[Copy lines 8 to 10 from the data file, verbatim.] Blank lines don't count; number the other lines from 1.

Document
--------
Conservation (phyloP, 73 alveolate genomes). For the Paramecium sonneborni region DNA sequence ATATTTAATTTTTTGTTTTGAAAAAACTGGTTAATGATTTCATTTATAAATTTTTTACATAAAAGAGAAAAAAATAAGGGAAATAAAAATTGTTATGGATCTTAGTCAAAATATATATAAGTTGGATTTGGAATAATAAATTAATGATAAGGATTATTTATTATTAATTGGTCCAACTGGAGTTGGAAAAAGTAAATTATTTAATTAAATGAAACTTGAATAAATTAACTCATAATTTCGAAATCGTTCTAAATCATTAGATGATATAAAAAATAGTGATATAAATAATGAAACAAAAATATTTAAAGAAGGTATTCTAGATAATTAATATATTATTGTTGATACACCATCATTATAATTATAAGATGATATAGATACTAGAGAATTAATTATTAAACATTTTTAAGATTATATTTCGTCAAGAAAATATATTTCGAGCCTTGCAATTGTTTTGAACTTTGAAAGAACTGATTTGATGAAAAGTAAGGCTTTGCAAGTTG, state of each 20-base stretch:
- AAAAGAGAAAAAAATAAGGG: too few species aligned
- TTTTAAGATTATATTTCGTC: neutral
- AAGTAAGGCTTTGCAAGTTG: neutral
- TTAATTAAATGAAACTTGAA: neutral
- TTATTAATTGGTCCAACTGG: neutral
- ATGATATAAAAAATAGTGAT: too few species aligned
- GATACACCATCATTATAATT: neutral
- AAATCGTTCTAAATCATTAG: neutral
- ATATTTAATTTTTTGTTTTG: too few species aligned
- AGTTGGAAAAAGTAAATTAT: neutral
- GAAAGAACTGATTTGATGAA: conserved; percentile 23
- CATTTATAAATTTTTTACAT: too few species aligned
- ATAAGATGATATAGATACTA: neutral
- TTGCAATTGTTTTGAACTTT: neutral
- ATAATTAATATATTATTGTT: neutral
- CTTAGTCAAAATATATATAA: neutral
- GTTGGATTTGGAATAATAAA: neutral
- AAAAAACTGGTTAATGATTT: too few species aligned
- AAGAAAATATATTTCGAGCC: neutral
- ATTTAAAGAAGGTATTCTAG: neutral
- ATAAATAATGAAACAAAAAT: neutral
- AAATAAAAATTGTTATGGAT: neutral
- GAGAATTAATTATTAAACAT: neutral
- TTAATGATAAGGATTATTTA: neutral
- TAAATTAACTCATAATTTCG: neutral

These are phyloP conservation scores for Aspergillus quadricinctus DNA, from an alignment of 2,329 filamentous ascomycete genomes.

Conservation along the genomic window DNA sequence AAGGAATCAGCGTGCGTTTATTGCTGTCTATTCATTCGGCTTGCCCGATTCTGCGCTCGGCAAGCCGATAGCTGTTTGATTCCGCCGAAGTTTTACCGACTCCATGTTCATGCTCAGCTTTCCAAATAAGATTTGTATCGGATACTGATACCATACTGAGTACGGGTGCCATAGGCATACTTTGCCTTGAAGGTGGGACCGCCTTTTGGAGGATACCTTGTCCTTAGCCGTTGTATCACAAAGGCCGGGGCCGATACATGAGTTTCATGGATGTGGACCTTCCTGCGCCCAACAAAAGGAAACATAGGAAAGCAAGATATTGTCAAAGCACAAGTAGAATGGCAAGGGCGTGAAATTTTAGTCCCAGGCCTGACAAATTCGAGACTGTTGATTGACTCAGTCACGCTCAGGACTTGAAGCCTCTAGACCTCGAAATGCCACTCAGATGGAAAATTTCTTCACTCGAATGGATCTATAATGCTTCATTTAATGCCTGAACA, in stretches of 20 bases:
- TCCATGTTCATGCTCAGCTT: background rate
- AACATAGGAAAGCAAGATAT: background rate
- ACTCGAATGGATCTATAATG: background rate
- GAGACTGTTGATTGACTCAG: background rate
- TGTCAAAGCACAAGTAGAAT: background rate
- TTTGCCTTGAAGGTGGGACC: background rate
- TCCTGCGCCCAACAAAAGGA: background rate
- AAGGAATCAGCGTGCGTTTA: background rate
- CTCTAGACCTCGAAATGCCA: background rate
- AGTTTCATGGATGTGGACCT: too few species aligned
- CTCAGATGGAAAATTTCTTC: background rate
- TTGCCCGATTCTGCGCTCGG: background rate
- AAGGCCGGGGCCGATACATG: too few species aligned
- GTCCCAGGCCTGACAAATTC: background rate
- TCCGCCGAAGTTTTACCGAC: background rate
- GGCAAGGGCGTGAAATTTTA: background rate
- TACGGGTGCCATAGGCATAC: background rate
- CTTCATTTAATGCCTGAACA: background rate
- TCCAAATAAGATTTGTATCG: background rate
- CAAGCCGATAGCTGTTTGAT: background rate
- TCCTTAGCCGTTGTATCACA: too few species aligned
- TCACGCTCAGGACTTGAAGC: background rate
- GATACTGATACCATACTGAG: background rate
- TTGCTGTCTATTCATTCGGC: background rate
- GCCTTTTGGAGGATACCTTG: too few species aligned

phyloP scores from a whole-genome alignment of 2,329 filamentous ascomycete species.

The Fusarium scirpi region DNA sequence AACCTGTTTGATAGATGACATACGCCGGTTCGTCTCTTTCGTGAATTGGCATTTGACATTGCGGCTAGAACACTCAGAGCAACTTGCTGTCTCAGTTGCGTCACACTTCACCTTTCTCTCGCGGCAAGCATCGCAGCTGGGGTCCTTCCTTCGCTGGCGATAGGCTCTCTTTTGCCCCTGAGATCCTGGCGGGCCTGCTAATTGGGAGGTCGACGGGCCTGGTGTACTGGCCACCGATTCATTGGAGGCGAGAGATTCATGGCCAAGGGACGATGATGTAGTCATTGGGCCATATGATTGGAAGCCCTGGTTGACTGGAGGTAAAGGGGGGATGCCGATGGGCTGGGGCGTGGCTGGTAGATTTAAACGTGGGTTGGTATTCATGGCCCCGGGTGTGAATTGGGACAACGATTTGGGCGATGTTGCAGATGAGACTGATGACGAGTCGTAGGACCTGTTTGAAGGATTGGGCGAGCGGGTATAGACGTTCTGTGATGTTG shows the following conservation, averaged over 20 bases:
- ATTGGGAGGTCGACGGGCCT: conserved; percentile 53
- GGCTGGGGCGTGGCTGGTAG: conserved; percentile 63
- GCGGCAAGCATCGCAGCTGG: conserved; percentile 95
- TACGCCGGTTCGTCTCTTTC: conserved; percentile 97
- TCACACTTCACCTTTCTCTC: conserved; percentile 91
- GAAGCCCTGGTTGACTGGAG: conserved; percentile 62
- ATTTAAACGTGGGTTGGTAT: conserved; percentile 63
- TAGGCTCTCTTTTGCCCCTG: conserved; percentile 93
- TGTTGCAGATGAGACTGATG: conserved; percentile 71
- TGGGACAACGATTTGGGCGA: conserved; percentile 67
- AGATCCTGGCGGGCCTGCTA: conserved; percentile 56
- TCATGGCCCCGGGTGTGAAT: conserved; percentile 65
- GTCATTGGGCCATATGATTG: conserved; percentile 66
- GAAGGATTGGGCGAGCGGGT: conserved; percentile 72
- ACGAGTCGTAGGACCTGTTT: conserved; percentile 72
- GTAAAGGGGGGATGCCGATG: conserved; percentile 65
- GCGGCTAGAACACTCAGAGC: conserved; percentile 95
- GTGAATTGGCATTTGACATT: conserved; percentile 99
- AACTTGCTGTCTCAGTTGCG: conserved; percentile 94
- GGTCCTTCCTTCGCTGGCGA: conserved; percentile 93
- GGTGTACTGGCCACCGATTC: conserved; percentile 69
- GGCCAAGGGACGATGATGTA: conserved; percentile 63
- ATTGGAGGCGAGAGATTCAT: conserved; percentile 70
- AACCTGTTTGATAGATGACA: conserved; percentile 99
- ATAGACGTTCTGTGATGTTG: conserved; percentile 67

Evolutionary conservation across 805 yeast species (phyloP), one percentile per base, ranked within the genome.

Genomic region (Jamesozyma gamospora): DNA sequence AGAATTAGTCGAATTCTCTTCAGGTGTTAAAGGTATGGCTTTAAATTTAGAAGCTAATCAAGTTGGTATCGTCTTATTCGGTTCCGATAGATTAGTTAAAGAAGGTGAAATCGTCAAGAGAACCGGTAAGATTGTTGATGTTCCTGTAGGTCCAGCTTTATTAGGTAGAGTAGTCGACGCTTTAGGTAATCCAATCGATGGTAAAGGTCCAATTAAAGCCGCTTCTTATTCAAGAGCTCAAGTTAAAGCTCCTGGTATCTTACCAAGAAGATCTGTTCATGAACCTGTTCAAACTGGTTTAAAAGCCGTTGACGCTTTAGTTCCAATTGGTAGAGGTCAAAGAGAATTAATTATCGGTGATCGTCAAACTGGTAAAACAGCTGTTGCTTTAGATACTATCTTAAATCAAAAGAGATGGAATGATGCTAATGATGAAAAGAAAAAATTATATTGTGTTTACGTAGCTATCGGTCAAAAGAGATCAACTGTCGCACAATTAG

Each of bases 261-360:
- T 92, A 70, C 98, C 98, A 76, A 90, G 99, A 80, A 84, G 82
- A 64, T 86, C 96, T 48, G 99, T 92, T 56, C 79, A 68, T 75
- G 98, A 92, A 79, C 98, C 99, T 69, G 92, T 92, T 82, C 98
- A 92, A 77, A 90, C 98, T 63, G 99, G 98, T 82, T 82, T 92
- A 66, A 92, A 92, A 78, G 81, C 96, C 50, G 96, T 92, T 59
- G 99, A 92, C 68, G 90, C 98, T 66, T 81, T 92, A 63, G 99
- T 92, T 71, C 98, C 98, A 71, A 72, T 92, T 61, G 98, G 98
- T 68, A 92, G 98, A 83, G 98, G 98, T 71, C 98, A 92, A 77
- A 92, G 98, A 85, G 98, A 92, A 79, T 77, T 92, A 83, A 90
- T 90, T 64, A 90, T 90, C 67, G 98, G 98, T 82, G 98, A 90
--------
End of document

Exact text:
- GATACACCATCATTATAATT: neutral
- AAATCGTTCTAAATCATTAG: neutral
- ATATTTAATTTTTTGTTTTG: too few species aligned